Scar




 
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November 13th, 2006  
bulldogg
 
 

Topic: Scar


Quote:
pecial Operations Command just got a $2 million boost toward getting its new rifle.

Congress included that amount when it passed the fiscal 2007 Pentagon spending plan to pay for an operational test phase of the Special Operations Forces Combat Assault Rifle program.

SOCom awarded a Nov. 5, 2004, contract to FN Herstal to develop a highly reliable, modular weapon system for its elite forces.

Army Times recently spent a few hours at FNH USA’s weapons training and test facility in Fredericksburg, Va., checking out the latest prototypes of the new weapon system.

We learned about all the SCAR’s features, inside and out. We also had the chance to get a feel for these new guns by firing a few rounds down-range.

The SCAR program is really two rifles — the SCAR Light, chambered for 5.56mm NATO rounds, and the SCAR Heavy, chambered for 7.62mm NATO ammo.

The two versions of the SCAR are intended to replace an assortment of weapons for spec ops troops:

• The M4A1 carbine, chambered in 5.56mm.

• The MK18 close quarter battle rifle, similar to the M4A1 but equipped with a 10.5-inch barrel.

• The MK11 special purpose rifle, chambered in 7.62mm.

• The MK12 special purpose rifle, chambered in 5.56mm.

• The M14 rifle, chambered in 7.62mm.

Both versions of the SCAR can be equipped with different barrel lengths to suit missions ranging from close-quarter fights to long-range shooting.

The SCAR Light has a 10-inch “close quarter combat” barrel, a 14-inch “standard” barrel and an 18-inch “long barrel.”

The SCAR Heavy also has a 13-inch CQC barrel but has a 16-inch standard barrel and a 20-inch long barrel.

The CQC barrel is intended for urban-style targets out to 200 meters; the standard barrel is for targets at 300 to 500 meters; and the long barrel is for targets at 500 to 800 meters out.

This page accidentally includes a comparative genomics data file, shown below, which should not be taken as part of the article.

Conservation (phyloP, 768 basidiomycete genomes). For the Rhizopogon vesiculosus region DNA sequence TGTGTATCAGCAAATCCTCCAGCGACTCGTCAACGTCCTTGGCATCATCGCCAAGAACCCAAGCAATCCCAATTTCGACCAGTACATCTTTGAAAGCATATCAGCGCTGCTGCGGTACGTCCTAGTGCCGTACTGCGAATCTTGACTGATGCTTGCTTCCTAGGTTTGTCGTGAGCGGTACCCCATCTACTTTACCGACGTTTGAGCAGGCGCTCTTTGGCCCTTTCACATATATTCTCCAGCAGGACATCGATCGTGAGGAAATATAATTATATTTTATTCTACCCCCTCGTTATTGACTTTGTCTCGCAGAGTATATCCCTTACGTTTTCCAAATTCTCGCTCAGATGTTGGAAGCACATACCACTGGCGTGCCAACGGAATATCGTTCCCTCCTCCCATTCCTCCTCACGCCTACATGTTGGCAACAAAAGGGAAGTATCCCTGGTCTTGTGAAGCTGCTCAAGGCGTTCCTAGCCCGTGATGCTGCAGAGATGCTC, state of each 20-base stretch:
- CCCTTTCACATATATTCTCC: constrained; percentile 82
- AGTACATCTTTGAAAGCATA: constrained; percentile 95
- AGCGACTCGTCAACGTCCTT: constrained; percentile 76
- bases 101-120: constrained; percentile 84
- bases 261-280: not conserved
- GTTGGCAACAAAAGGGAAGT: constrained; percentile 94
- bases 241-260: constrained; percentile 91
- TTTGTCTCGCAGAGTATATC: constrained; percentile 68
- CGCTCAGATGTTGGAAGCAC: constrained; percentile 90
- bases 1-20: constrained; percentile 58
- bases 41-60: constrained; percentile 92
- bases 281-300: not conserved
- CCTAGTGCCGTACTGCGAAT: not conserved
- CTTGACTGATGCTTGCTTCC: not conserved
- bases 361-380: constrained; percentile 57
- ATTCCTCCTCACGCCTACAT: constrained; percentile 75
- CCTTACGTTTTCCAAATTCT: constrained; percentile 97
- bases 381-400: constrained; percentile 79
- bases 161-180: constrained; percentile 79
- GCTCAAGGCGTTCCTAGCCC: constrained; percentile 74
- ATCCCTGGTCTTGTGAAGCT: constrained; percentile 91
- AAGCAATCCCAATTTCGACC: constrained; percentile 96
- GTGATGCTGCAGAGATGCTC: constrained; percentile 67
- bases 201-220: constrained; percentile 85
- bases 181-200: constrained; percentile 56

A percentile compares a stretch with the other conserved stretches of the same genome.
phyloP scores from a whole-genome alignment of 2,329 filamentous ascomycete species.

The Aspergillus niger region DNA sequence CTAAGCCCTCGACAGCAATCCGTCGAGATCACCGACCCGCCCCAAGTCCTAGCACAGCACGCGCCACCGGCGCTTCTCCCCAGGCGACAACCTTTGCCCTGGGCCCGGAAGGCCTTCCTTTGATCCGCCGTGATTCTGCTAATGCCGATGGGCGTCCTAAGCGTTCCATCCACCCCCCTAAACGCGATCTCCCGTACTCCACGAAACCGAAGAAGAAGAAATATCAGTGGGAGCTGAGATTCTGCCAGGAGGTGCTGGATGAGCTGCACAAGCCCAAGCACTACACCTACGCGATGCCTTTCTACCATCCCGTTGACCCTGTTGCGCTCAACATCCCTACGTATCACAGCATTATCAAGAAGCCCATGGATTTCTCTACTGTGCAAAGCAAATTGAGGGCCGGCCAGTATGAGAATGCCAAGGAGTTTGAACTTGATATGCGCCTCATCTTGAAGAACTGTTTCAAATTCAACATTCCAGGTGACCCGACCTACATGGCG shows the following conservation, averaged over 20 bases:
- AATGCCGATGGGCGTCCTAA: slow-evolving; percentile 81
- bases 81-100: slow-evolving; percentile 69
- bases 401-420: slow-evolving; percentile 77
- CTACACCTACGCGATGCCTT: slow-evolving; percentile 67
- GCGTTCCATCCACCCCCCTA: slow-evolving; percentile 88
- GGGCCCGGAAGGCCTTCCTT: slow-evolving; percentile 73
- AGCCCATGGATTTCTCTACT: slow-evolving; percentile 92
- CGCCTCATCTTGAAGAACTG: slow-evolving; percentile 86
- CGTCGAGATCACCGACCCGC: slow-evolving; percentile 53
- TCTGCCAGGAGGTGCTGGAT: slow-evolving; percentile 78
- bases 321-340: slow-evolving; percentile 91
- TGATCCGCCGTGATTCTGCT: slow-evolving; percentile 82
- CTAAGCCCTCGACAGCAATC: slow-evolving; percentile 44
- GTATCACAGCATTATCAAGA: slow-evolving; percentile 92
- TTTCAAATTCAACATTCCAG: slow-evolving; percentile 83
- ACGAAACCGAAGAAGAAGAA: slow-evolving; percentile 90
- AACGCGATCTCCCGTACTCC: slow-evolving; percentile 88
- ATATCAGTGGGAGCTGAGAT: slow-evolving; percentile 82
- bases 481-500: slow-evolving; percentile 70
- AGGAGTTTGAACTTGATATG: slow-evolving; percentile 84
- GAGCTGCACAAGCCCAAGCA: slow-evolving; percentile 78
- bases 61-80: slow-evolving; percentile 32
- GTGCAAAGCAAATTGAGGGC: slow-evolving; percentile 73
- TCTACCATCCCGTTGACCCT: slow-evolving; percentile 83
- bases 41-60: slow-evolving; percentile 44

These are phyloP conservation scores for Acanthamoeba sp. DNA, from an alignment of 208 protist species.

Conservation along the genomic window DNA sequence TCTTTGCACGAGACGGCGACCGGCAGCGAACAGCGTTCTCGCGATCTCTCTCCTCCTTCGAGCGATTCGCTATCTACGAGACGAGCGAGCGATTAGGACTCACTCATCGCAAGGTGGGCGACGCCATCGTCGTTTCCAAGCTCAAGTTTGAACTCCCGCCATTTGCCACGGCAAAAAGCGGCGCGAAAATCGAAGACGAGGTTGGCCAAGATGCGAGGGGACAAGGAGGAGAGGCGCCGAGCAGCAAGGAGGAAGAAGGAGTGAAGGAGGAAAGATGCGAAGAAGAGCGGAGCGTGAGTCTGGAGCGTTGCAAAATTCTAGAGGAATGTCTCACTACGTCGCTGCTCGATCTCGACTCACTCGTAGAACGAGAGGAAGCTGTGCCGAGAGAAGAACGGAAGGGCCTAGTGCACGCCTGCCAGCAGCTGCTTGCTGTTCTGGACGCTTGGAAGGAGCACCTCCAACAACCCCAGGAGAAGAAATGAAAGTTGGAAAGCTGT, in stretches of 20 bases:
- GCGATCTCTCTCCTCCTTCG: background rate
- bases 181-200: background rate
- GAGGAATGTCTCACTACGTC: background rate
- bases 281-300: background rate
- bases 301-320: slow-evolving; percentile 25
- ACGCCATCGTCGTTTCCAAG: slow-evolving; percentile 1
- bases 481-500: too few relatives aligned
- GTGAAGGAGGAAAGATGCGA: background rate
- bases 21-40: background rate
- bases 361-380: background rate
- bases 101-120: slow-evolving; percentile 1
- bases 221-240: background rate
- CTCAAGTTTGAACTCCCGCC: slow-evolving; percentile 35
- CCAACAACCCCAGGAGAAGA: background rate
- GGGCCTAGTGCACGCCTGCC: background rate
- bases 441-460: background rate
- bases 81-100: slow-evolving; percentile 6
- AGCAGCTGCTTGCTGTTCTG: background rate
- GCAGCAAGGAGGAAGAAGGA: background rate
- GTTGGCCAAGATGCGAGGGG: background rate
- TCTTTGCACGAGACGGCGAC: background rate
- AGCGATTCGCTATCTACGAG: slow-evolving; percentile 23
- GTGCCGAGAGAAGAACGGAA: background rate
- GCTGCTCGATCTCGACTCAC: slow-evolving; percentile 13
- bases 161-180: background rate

The operator can change out barrels on either model within five minutes, FN officials say.

To do so, the operator uses a special T-handle torque wrench to loosen the barrel retention screws, slide one barrel out, replace it and re-tighten the screws. Each barrel has its own front sight so the operator doesn’t have to make sight adjustments after each barrel change.

“The operators could get a mission that they were going to be inserted into an urban area, so back at the patrol base, they can swap out barrels,” said Jim Owens, director for weapons development and training at FNH USA and a retired Marine Corps gunnery sergeant who spent most of his 20 years of service in the Marine Scout Sniper Program.

“Maybe three-quarters of the team would put in a CQC barrel in and the other quarter would want to isolate the objective from a longer distance and put in the standard or long barrel.”

Adjustable buttstock

The SCAR’s adjustable buttstock also makes it suitable for multiple missions.

For operating in cramped spaces, it folds to the ejection port side of both versions, shortening the weapon by a little more than seven inches. When folded, the stock locks beneath the ejection port so the weapon can still be fired.

When unfolded, the buttstock also has a telescoping feature to shorten or lengthen the stock. The cheek piece can also be raised and lowered.

The SCAR system has other features that cater to both left- and right-handed shooters.